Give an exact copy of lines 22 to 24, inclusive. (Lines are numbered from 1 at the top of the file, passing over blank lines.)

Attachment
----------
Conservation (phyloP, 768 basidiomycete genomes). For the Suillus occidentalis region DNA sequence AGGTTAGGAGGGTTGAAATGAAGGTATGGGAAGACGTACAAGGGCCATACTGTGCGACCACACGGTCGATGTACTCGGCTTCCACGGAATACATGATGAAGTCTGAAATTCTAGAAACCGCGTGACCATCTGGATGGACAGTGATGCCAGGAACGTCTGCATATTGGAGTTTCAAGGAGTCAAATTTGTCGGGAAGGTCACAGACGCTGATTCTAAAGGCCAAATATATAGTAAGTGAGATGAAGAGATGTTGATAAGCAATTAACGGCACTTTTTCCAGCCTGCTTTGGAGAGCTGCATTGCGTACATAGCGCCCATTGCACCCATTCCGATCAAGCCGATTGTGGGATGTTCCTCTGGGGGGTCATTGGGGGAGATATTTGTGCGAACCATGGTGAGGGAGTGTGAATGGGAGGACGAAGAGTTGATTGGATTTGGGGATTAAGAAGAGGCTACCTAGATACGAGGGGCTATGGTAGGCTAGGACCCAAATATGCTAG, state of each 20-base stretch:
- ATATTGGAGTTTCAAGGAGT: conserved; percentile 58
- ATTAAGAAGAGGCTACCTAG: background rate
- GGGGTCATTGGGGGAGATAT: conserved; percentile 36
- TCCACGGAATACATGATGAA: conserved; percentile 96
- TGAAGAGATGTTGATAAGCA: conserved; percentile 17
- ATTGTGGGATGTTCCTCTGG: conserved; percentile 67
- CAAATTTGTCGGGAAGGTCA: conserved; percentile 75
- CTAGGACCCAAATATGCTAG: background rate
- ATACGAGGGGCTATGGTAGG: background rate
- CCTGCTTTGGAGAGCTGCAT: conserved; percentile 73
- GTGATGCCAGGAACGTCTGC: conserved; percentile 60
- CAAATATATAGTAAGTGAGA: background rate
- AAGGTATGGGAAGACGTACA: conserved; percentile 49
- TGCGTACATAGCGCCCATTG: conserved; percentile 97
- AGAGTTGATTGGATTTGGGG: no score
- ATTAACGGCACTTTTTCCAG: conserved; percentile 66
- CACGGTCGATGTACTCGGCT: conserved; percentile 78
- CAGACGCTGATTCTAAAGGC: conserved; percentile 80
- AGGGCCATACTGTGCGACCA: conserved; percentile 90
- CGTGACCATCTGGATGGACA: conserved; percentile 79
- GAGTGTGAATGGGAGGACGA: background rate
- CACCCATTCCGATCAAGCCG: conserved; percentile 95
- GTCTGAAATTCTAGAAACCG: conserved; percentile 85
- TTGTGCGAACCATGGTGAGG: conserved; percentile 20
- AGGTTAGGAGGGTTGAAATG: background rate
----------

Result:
- GAGTGTGAATGGGAGGACGA: background rate
- CACCCATTCCGATCAAGCCG: conserved; percentile 95
- GTCTGAAATTCTAGAAACCG: conserved; percentile 85